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Re: Remove blank lines from REGEX output

by sundialsvc4 (Abbot)
on Feb 05, 2014 at 21:13 UTC ( #1073607=note: print w/replies, xml ) Need Help??

in reply to Remove blank lines from REGEX output

FYI, if you only want such a loop to consider certain lines within the file, a rather handy “Perl-ism” would be a line that looks like this:

next unless $data_line =~ ...whatever... ;

... followed by whatever else you might need in the loop.   The loop will immediately proceed to the next line, unless the line matches the particular condition, and thus you avoid having to write a rather large and bulky if-statement that encompasses the rest of the while block.   Plus, it reads easily ... it’s a very human-natural way of saying it.

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Re^2: Remove blank lines from REGEX output
by Deep_Plaid (Acolyte) on Feb 05, 2014 at 21:32 UTC

    Thanks, Sundial. I prefer more human readable approaches.

      I think that you are wrong on that. The next approach is very human readable and and a very efficient way to build a decision tree in many cases. Suppose that you have a set of business rules specifying which lines of a file you want to process and which you want to discard. You can do it this way:
      while (<$IN>) { chomp; next if /^#/; # discard line, it is a comment (starts + with #) next if /^\s*$/; # discard line, contains only spaces next if length < $min_length; # line is too short next if /^REM/; # another form of comment next unless /^.{3}\d{4}/; # lines of interest have 4 digits from +position 4 to 7 # now the real processing ... }
      This is much cleaner and much more readable than a long series of nested if ... elsif ... elsif ... It is also often quite efficient, because as soon as you discard a line for one reason, none of the subsequent tests has to run (of course, it will be more efficient if you are able to put first the most common causes for exclusions and last the rare ones). There are other ways of achieving similar results. For example, you could have:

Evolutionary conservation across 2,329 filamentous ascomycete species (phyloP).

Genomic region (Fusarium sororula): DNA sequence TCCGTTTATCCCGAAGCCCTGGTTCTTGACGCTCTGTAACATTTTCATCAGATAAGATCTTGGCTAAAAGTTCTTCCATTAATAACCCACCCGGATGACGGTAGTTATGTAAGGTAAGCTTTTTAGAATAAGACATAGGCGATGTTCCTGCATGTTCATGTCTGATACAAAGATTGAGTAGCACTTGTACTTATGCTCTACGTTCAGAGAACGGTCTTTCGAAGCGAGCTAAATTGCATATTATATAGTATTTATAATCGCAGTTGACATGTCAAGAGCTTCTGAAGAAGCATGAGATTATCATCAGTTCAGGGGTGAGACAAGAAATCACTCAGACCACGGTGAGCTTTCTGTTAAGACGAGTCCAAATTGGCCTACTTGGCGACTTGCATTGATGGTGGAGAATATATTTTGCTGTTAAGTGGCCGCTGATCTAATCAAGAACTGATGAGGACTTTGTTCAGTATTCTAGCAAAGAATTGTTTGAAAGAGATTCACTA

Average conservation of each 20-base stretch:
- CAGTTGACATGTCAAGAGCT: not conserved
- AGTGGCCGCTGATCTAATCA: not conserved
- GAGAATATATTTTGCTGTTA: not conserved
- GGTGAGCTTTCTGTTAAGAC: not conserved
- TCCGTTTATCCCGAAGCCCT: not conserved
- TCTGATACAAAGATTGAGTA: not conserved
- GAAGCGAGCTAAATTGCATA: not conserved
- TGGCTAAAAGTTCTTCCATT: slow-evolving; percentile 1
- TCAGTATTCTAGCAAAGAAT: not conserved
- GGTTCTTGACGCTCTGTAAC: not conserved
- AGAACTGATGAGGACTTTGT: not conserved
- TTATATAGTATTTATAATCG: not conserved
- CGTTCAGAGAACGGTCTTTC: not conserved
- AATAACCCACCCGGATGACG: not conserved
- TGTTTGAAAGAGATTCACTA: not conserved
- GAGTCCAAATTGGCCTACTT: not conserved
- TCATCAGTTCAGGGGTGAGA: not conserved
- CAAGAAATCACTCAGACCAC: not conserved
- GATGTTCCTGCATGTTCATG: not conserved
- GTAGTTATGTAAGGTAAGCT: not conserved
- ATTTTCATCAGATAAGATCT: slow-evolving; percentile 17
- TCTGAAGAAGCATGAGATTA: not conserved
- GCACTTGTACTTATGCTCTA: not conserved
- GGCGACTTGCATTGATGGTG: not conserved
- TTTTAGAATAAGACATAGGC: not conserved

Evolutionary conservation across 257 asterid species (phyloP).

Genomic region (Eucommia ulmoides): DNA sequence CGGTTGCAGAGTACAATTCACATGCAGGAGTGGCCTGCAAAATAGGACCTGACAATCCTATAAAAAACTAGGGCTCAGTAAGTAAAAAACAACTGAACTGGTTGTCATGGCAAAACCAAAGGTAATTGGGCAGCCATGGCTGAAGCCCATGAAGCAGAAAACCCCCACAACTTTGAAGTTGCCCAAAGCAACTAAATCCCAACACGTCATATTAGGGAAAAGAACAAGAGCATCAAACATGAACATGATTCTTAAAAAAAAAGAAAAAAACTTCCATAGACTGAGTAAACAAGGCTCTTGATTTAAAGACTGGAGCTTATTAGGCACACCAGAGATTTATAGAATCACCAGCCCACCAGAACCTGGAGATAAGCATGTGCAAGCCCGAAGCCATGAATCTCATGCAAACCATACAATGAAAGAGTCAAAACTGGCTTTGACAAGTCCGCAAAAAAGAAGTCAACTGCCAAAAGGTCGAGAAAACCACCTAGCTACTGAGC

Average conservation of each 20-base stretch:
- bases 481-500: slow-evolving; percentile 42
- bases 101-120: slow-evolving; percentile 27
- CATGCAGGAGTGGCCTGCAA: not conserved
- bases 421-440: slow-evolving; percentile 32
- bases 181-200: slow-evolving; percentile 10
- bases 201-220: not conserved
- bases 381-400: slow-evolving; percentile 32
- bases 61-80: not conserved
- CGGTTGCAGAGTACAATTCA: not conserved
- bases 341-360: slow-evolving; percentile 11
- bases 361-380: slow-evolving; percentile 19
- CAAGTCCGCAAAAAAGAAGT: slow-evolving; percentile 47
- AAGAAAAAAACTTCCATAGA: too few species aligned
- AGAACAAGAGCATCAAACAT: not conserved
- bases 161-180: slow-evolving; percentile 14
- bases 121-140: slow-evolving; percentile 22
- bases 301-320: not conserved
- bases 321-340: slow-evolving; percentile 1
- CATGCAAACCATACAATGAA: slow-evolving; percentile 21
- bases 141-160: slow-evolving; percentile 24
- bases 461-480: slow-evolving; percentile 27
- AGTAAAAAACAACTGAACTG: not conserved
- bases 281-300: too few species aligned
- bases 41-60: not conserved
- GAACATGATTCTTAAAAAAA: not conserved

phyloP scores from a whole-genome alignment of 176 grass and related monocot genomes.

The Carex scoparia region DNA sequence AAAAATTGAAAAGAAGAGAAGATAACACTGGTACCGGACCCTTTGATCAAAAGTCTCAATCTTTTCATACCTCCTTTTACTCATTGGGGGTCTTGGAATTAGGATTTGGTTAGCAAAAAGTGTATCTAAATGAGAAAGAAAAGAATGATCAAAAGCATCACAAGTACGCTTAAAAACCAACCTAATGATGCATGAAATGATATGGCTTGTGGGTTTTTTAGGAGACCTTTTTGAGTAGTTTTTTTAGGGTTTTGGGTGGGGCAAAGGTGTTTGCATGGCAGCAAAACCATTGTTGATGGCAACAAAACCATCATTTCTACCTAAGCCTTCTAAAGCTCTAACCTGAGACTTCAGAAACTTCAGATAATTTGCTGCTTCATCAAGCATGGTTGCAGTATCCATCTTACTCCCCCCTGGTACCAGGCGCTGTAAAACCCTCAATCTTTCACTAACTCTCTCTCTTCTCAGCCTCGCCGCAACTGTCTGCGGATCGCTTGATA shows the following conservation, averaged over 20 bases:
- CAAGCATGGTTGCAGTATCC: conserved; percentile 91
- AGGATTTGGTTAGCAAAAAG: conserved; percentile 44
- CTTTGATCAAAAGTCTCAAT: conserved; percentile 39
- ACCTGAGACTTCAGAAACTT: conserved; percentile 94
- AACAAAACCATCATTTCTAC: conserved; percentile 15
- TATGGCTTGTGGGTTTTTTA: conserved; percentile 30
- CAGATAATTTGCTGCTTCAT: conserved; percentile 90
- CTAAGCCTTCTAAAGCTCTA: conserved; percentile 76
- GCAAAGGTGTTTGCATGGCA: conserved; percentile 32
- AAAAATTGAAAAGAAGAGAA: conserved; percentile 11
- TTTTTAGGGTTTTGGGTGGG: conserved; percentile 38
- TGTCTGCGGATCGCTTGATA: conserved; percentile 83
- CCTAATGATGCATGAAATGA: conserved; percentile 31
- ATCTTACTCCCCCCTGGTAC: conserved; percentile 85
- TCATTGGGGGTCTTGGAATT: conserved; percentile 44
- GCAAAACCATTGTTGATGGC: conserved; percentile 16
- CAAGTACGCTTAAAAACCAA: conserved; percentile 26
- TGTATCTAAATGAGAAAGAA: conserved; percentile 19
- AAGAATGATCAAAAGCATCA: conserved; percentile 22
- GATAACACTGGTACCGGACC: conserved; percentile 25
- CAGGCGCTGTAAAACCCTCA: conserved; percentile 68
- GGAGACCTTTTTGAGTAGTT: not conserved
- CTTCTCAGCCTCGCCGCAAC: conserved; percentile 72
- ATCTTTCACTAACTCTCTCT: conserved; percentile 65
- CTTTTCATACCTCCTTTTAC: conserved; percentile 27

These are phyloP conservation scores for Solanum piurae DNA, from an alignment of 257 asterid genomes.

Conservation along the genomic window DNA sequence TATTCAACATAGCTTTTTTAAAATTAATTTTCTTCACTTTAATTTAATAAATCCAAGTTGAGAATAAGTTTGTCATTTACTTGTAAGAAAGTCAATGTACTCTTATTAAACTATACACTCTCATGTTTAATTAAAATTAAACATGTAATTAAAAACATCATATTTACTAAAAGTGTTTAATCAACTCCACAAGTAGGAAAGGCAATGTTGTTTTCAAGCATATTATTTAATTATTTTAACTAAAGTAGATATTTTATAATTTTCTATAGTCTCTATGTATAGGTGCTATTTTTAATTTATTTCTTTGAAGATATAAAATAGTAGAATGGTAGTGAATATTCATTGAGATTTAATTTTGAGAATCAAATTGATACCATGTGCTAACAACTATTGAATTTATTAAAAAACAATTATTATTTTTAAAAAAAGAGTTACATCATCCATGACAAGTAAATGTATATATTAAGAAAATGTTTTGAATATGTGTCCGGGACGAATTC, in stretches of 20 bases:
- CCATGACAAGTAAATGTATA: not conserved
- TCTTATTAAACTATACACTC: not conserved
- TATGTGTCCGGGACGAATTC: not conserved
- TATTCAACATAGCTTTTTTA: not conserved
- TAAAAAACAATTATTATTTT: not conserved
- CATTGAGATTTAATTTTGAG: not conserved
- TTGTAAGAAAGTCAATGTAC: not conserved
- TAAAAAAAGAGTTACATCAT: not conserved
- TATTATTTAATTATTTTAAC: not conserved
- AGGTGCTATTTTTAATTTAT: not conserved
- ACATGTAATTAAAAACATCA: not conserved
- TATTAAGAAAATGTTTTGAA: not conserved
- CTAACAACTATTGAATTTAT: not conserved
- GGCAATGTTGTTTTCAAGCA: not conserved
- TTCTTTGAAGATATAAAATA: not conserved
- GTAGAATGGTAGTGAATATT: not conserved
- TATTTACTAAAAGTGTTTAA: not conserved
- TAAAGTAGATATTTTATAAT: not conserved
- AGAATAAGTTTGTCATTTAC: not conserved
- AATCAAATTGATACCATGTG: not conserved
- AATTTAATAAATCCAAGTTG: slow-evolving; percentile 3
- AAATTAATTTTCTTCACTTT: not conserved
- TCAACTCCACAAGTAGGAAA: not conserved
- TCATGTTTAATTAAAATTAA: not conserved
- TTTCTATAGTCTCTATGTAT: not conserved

while (<$IN>) { chomp; next if /^#/ or /^\s*$/ or length < $min_useful_length or /^REM/ + or not /^.{3}\d{4}/ ...
      This is more concise, and any condition evaluating to TRUE will also lead to short-circuiting the subsequent conditions, so that the performance will be similar, but that removes the opportunity to document the business rules that led to exclusion. I might use any of the two techniques, depending on the situation, but if the business rules are somewhat complicated or numerous, I prefer the first one.
        next if /^#/ or /^\s*$/ or length < $min_useful_length or  /^REM/ or not /^.{3}\d{4}/ ...
        ... that removes the opportunity to document the business rules ...
        next if /^#/ # document this or /^\s*$/ # document this too or length < $min_useful_length # and this one or /^REM/ # and so on ... or not /^.{3}\d{4}/ # ... ... ;

        ... but I am sometimes very (unpleasantly) surprised by interactions between the very lowest level | precedence logical operators and other expressions (but I can't seem to come up with a good example), so maybe individual statements are better after all.

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[erix]: but I guess there's no stopping the herd
[1nickt]: Thank you haukex and hippo. I'm thinking of using IPC::System:: Simple::capture instead. But will go reread Hauke's treatise first :-)
[1nickt]: herveus is so weird. Love his reply in that SQLite thread! Much more effective warning system to have diverse monks debunk on technical merits...
[haukex]: IPC::System:: Simple does all the $? handling for you, and does it well
[erix]: weird problem btw (that SQLite question) - I asked astroboy to let us know if he finds the cause
[hippo]: The syntax is warning enough to me.
[1nickt]: hippo lately I can tell just by the fact that Anonymous posts a reply after some hours that it is more than likely That Monk.

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